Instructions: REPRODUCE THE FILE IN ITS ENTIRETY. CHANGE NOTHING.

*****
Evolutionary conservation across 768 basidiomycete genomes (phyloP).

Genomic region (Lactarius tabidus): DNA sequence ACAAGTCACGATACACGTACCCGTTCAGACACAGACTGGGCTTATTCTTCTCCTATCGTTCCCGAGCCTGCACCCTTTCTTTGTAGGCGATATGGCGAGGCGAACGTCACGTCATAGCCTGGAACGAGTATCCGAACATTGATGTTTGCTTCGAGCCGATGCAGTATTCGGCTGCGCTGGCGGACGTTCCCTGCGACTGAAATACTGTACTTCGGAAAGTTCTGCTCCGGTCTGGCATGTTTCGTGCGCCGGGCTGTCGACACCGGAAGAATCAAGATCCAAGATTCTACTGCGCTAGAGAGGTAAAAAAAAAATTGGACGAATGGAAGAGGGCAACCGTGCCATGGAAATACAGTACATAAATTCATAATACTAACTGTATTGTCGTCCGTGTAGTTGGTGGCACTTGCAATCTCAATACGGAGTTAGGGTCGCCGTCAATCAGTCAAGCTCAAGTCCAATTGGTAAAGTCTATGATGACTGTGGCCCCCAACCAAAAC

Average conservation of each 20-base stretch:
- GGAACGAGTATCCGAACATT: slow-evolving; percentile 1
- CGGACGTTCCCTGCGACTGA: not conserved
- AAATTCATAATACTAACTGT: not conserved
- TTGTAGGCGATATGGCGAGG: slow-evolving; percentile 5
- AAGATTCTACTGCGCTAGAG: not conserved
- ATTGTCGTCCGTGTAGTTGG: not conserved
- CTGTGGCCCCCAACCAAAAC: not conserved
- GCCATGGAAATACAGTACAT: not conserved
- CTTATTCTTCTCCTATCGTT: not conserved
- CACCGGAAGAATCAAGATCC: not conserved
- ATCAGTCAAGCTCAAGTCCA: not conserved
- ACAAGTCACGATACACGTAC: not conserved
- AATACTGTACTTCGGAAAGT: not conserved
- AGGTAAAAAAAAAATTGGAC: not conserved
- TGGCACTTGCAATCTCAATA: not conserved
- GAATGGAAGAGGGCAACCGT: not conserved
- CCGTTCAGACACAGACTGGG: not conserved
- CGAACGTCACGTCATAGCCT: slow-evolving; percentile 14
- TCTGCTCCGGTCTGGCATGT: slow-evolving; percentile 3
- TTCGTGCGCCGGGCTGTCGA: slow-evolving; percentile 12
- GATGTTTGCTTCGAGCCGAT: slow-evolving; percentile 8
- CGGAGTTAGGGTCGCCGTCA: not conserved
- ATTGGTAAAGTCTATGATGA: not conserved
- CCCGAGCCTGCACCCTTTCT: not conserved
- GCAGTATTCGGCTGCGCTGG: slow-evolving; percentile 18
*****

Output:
Evolutionary conservation across 768 basidiomycete genomes (phyloP).

Genomic region (Lactarius tabidus): DNA sequence ACAAGTCACGATACACGTACCCGTTCAGACACAGACTGGGCTTATTCTTCTCCTATCGTTCCCGAGCCTGCACCCTTTCTTTGTAGGCGATATGGCGAGGCGAACGTCACGTCATAGCCTGGAACGAGTATCCGAACATTGATGTTTGCTTCGAGCCGATGCAGTATTCGGCTGCGCTGGCGGACGTTCCCTGCGACTGAAATACTGTACTTCGGAAAGTTCTGCTCCGGTCTGGCATGTTTCGTGCGCCGGGCTGTCGACACCGGAAGAATCAAGATCCAAGATTCTACTGCGCTAGAGAGGTAAAAAAAAAATTGGACGAATGGAAGAGGGCAACCGTGCCATGGAAATACAGTACATAAATTCATAATACTAACTGTATTGTCGTCCGTGTAGTTGGTGGCACTTGCAATCTCAATACGGAGTTAGGGTCGCCGTCAATCAGTCAAGCTCAAGTCCAATTGGTAAAGTCTATGATGACTGTGGCCCCCAACCAAAAC

Average conservation of each 20-base stretch:
- GGAACGAGTATCCGAACATT: slow-evolving; percentile 1
- CGGACGTTCCCTGCGACTGA: not conserved
- AAATTCATAATACTAACTGT: not conserved
- TTGTAGGCGATATGGCGAGG: slow-evolving; percentile 5
- AAGATTCTACTGCGCTAGAG: not conserved
- ATTGTCGTCCGTGTAGTTGG: not conserved
- CTGTGGCCCCCAACCAAAAC: not conserved
- GCCATGGAAATACAGTACAT: not conserved
- CTTATTCTTCTCCTATCGTT: not conserved
- CACCGGAAGAATCAAGATCC: not conserved
- ATCAGTCAAGCTCAAGTCCA: not conserved
- ACAAGTCACGATACACGTAC: not conserved
- AATACTGTACTTCGGAAAGT: not conserved
- AGGTAAAAAAAAAATTGGAC: not conserved
- TGGCACTTGCAATCTCAATA: not conserved
- GAATGGAAGAGGGCAACCGT: not conserved
- CCGTTCAGACACAGACTGGG: not conserved
- CGAACGTCACGTCATAGCCT: slow-evolving; percentile 14
- TCTGCTCCGGTCTGGCATGT: slow-evolving; percentile 3
- TTCGTGCGCCGGGCTGTCGA: slow-evolving; percentile 12
- GATGTTTGCTTCGAGCCGAT: slow-evolving; percentile 8
- CGGAGTTAGGGTCGCCGTCA: not conserved
- ATTGGTAAAGTCTATGATGA: not conserved
- CCCGAGCCTGCACCCTTTCT: not conserved
- GCAGTATTCGGCTGCGCTGG: slow-evolving; percentile 18